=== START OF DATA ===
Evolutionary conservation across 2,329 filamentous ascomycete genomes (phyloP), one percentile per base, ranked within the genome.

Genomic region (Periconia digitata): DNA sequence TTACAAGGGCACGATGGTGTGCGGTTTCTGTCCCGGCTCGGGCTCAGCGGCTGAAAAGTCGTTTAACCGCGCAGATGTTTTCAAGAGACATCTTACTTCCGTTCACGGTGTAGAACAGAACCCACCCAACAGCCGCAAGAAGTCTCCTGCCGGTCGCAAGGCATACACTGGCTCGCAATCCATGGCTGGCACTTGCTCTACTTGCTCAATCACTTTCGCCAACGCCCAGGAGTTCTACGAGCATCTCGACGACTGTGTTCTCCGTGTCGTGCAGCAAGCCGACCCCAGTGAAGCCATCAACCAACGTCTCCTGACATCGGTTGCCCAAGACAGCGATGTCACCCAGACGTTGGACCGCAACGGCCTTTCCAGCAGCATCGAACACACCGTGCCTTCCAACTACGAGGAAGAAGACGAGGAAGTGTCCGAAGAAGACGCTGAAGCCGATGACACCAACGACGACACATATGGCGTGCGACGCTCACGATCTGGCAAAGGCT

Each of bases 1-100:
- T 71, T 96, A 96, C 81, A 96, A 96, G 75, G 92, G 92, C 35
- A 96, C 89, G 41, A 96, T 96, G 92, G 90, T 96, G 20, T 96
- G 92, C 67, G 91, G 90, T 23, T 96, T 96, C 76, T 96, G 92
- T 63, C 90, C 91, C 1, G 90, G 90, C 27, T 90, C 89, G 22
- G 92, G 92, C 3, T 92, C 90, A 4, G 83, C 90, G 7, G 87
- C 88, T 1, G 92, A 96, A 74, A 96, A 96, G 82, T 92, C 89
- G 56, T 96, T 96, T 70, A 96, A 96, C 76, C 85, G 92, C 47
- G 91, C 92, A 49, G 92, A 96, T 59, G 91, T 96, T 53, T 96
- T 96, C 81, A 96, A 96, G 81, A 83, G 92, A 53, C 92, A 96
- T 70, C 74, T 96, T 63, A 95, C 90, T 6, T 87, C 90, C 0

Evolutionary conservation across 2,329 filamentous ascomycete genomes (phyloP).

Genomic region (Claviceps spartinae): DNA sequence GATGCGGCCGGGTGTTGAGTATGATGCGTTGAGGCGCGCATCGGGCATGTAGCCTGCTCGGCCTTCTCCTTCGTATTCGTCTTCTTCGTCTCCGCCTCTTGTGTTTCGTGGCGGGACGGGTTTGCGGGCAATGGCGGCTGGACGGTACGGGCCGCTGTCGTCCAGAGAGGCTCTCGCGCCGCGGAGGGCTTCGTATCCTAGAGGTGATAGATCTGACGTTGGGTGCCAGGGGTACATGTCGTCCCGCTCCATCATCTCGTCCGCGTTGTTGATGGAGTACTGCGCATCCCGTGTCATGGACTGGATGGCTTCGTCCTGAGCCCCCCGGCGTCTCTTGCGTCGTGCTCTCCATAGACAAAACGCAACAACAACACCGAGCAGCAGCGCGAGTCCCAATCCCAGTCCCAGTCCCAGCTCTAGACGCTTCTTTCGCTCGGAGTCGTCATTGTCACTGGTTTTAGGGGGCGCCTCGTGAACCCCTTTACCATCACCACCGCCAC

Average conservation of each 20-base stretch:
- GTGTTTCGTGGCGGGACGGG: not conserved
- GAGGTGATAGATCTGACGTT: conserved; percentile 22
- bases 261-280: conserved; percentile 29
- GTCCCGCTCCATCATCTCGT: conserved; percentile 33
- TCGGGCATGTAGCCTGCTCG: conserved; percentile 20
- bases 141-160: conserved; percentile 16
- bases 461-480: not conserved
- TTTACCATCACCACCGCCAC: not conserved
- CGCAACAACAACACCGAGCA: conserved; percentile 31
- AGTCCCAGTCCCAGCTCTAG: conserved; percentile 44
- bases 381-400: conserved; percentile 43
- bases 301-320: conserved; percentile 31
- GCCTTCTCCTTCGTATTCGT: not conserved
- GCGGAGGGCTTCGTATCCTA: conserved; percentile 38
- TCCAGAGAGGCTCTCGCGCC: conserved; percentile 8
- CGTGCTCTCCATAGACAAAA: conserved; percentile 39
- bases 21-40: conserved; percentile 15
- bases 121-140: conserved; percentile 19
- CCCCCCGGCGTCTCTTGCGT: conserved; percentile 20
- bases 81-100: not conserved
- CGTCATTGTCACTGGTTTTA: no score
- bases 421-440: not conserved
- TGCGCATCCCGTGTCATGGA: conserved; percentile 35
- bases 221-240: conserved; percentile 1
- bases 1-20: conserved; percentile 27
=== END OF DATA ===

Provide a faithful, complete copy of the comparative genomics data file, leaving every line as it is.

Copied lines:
Evolutionary conservation across 2,329 filamentous ascomycete genomes (phyloP), one percentile per base, ranked within the genome.

Genomic region (Periconia digitata): DNA sequence TTACAAGGGCACGATGGTGTGCGGTTTCTGTCCCGGCTCGGGCTCAGCGGCTGAAAAGTCGTTTAACCGCGCAGATGTTTTCAAGAGACATCTTACTTCCGTTCACGGTGTAGAACAGAACCCACCCAACAGCCGCAAGAAGTCTCCTGCCGGTCGCAAGGCATACACTGGCTCGCAATCCATGGCTGGCACTTGCTCTACTTGCTCAATCACTTTCGCCAACGCCCAGGAGTTCTACGAGCATCTCGACGACTGTGTTCTCCGTGTCGTGCAGCAAGCCGACCCCAGTGAAGCCATCAACCAACGTCTCCTGACATCGGTTGCCCAAGACAGCGATGTCACCCAGACGTTGGACCGCAACGGCCTTTCCAGCAGCATCGAACACACCGTGCCTTCCAACTACGAGGAAGAAGACGAGGAAGTGTCCGAAGAAGACGCTGAAGCCGATGACACCAACGACGACACATATGGCGTGCGACGCTCACGATCTGGCAAAGGCT

Each of bases 1-100:
- T 71, T 96, A 96, C 81, A 96, A 96, G 75, G 92, G 92, C 35
- A 96, C 89, G 41, A 96, T 96, G 92, G 90, T 96, G 20, T 96
- G 92, C 67, G 91, G 90, T 23, T 96, T 96, C 76, T 96, G 92
- T 63, C 90, C 91, C 1, G 90, G 90, C 27, T 90, C 89, G 22
- G 92, G 92, C 3, T 92, C 90, A 4, G 83, C 90, G 7, G 87
- C 88, T 1, G 92, A 96, A 74, A 96, A 96, G 82, T 92, C 89
- G 56, T 96, T 96, T 70, A 96, A 96, C 76, C 85, G 92, C 47
- G 91, C 92, A 49, G 92, A 96, T 59, G 91, T 96, T 53, T 96
- T 96, C 81, A 96, A 96, G 81, A 83, G 92, A 53, C 92, A 96
- T 70, C 74, T 96, T 63, A 95, C 90, T 6, T 87, C 90, C 0

Evolutionary conservation across 2,329 filamentous ascomycete genomes (phyloP).

Genomic region (Claviceps spartinae): DNA sequence GATGCGGCCGGGTGTTGAGTATGATGCGTTGAGGCGCGCATCGGGCATGTAGCCTGCTCGGCCTTCTCCTTCGTATTCGTCTTCTTCGTCTCCGCCTCTTGTGTTTCGTGGCGGGACGGGTTTGCGGGCAATGGCGGCTGGACGGTACGGGCCGCTGTCGTCCAGAGAGGCTCTCGCGCCGCGGAGGGCTTCGTATCCTAGAGGTGATAGATCTGACGTTGGGTGCCAGGGGTACATGTCGTCCCGCTCCATCATCTCGTCCGCGTTGTTGATGGAGTACTGCGCATCCCGTGTCATGGACTGGATGGCTTCGTCCTGAGCCCCCCGGCGTCTCTTGCGTCGTGCTCTCCATAGACAAAACGCAACAACAACACCGAGCAGCAGCGCGAGTCCCAATCCCAGTCCCAGTCCCAGCTCTAGACGCTTCTTTCGCTCGGAGTCGTCATTGTCACTGGTTTTAGGGGGCGCCTCGTGAACCCCTTTACCATCACCACCGCCAC

Average conservation of each 20-base stretch:
- GTGTTTCGTGGCGGGACGGG: not conserved
- GAGGTGATAGATCTGACGTT: conserved; percentile 22
- bases 261-280: conserved; percentile 29
- GTCCCGCTCCATCATCTCGT: conserved; percentile 33
- TCGGGCATGTAGCCTGCTCG: conserved; percentile 20
- bases 141-160: conserved; percentile 16
- bases 461-480: not conserved
- TTTACCATCACCACCGCCAC: not conserved
- CGCAACAACAACACCGAGCA: conserved; percentile 31
- AGTCCCAGTCCCAGCTCTAG: conserved; percentile 44
- bases 381-400: conserved; percentile 43
- bases 301-320: conserved; percentile 31
- GCCTTCTCCTTCGTATTCGT: not conserved
- GCGGAGGGCTTCGTATCCTA: conserved; percentile 38
- TCCAGAGAGGCTCTCGCGCC: conserved; percentile 8
- CGTGCTCTCCATAGACAAAA: conserved; percentile 39
- bases 21-40: conserved; percentile 15
- bases 121-140: conserved; percentile 19
- CCCCCCGGCGTCTCTTGCGT: conserved; percentile 20
- bases 81-100: not conserved
- CGTCATTGTCACTGGTTTTA: no score
- bases 421-440: not conserved
- TGCGCATCCCGTGTCATGGA: conserved; percentile 35
- bases 221-240: conserved; percentile 1
- bases 1-20: conserved; percentile 27